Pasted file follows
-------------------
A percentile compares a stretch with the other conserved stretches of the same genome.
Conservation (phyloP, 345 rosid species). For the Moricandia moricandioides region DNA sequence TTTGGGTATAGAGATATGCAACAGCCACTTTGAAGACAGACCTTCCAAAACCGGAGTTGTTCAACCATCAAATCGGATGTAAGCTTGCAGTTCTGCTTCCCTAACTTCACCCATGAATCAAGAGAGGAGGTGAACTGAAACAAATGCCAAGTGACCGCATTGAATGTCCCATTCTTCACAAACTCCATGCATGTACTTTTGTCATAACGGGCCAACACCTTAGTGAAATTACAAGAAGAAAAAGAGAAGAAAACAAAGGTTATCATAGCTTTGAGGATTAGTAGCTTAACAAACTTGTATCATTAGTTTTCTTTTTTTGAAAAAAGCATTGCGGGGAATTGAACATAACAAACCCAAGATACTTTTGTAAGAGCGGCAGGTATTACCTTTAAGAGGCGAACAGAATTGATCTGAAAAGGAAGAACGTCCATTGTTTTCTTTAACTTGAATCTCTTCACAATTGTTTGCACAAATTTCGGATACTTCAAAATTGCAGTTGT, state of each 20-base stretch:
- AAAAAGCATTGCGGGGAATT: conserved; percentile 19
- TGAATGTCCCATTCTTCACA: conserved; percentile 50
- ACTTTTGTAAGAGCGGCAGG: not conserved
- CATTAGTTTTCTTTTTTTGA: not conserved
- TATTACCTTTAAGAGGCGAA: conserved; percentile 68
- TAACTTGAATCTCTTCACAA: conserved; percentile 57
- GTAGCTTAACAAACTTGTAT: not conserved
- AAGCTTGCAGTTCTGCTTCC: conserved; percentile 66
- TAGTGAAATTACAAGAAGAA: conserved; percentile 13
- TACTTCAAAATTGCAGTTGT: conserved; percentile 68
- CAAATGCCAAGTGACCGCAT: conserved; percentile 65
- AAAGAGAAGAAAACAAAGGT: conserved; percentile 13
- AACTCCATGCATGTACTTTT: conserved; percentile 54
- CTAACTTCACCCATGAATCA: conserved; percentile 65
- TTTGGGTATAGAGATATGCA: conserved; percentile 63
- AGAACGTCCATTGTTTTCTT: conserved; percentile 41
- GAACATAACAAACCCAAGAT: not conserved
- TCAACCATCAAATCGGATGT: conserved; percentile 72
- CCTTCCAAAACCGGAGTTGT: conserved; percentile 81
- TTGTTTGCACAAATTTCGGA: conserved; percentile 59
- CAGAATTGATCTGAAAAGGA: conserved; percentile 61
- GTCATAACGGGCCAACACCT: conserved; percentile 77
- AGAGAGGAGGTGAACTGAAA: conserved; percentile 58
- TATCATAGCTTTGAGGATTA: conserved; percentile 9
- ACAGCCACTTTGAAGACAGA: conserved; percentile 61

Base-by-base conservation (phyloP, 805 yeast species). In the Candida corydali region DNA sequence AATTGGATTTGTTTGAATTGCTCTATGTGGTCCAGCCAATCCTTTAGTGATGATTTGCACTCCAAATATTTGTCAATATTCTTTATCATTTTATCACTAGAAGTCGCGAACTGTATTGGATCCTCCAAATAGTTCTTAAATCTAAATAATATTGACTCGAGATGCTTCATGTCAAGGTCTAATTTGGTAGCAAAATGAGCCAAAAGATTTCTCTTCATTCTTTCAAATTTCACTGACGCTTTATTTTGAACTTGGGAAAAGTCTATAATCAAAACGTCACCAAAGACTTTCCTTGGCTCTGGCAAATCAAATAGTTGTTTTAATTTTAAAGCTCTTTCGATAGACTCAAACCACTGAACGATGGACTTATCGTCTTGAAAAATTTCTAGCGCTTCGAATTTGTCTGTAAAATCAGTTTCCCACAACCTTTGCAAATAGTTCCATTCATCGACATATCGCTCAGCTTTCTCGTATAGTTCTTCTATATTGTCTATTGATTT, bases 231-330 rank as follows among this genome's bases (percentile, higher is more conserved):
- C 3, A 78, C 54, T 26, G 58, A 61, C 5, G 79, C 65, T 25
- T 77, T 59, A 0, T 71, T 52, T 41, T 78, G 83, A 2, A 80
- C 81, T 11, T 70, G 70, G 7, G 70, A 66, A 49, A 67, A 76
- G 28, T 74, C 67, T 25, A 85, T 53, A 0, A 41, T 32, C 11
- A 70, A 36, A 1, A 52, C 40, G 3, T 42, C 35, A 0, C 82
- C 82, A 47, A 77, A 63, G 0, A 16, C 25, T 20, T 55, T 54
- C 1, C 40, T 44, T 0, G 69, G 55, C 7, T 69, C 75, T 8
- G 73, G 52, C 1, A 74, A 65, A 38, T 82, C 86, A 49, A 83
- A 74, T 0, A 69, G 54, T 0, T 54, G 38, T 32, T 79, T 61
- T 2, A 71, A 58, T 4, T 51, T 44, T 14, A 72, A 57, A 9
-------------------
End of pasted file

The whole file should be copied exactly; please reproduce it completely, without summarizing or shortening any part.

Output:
A percentile compares a stretch with the other conserved stretches of the same genome.
Conservation (phyloP, 345 rosid species). For the Moricandia moricandioides region DNA sequence TTTGGGTATAGAGATATGCAACAGCCACTTTGAAGACAGACCTTCCAAAACCGGAGTTGTTCAACCATCAAATCGGATGTAAGCTTGCAGTTCTGCTTCCCTAACTTCACCCATGAATCAAGAGAGGAGGTGAACTGAAACAAATGCCAAGTGACCGCATTGAATGTCCCATTCTTCACAAACTCCATGCATGTACTTTTGTCATAACGGGCCAACACCTTAGTGAAATTACAAGAAGAAAAAGAGAAGAAAACAAAGGTTATCATAGCTTTGAGGATTAGTAGCTTAACAAACTTGTATCATTAGTTTTCTTTTTTTGAAAAAAGCATTGCGGGGAATTGAACATAACAAACCCAAGATACTTTTGTAAGAGCGGCAGGTATTACCTTTAAGAGGCGAACAGAATTGATCTGAAAAGGAAGAACGTCCATTGTTTTCTTTAACTTGAATCTCTTCACAATTGTTTGCACAAATTTCGGATACTTCAAAATTGCAGTTGT, state of each 20-base stretch:
- AAAAAGCATTGCGGGGAATT: conserved; percentile 19
- TGAATGTCCCATTCTTCACA: conserved; percentile 50
- ACTTTTGTAAGAGCGGCAGG: not conserved
- CATTAGTTTTCTTTTTTTGA: not conserved
- TATTACCTTTAAGAGGCGAA: conserved; percentile 68
- TAACTTGAATCTCTTCACAA: conserved; percentile 57
- GTAGCTTAACAAACTTGTAT: not conserved
- AAGCTTGCAGTTCTGCTTCC: conserved; percentile 66
- TAGTGAAATTACAAGAAGAA: conserved; percentile 13
- TACTTCAAAATTGCAGTTGT: conserved; percentile 68
- CAAATGCCAAGTGACCGCAT: conserved; percentile 65
- AAAGAGAAGAAAACAAAGGT: conserved; percentile 13
- AACTCCATGCATGTACTTTT: conserved; percentile 54
- CTAACTTCACCCATGAATCA: conserved; percentile 65
- TTTGGGTATAGAGATATGCA: conserved; percentile 63
- AGAACGTCCATTGTTTTCTT: conserved; percentile 41
- GAACATAACAAACCCAAGAT: not conserved
- TCAACCATCAAATCGGATGT: conserved; percentile 72
- CCTTCCAAAACCGGAGTTGT: conserved; percentile 81
- TTGTTTGCACAAATTTCGGA: conserved; percentile 59
- CAGAATTGATCTGAAAAGGA: conserved; percentile 61
- GTCATAACGGGCCAACACCT: conserved; percentile 77
- AGAGAGGAGGTGAACTGAAA: conserved; percentile 58
- TATCATAGCTTTGAGGATTA: conserved; percentile 9
- ACAGCCACTTTGAAGACAGA: conserved; percentile 61

Base-by-base conservation (phyloP, 805 yeast species). In the Candida corydali region DNA sequence AATTGGATTTGTTTGAATTGCTCTATGTGGTCCAGCCAATCCTTTAGTGATGATTTGCACTCCAAATATTTGTCAATATTCTTTATCATTTTATCACTAGAAGTCGCGAACTGTATTGGATCCTCCAAATAGTTCTTAAATCTAAATAATATTGACTCGAGATGCTTCATGTCAAGGTCTAATTTGGTAGCAAAATGAGCCAAAAGATTTCTCTTCATTCTTTCAAATTTCACTGACGCTTTATTTTGAACTTGGGAAAAGTCTATAATCAAAACGTCACCAAAGACTTTCCTTGGCTCTGGCAAATCAAATAGTTGTTTTAATTTTAAAGCTCTTTCGATAGACTCAAACCACTGAACGATGGACTTATCGTCTTGAAAAATTTCTAGCGCTTCGAATTTGTCTGTAAAATCAGTTTCCCACAACCTTTGCAAATAGTTCCATTCATCGACATATCGCTCAGCTTTCTCGTATAGTTCTTCTATATTGTCTATTGATTT, bases 231-330 rank as follows among this genome's bases (percentile, higher is more conserved):
- C 3, A 78, C 54, T 26, G 58, A 61, C 5, G 79, C 65, T 25
- T 77, T 59, A 0, T 71, T 52, T 41, T 78, G 83, A 2, A 80
- C 81, T 11, T 70, G 70, G 7, G 70, A 66, A 49, A 67, A 76
- G 28, T 74, C 67, T 25, A 85, T 53, A 0, A 41, T 32, C 11
- A 70, A 36, A 1, A 52, C 40, G 3, T 42, C 35, A 0, C 82
- C 82, A 47, A 77, A 63, G 0, A 16, C 25, T 20, T 55, T 54
- C 1, C 40, T 44, T 0, G 69, G 55, C 7, T 69, C 75, T 8
- G 73, G 52, C 1, A 74, A 65, A 38, T 82, C 86, A 49, A 83
- A 74, T 0, A 69, G 54, T 0, T 54, G 38, T 32, T 79, T 61
- T 2, A 71, A 58, T 4, T 51, T 44, T 14, A 72, A 57, A 9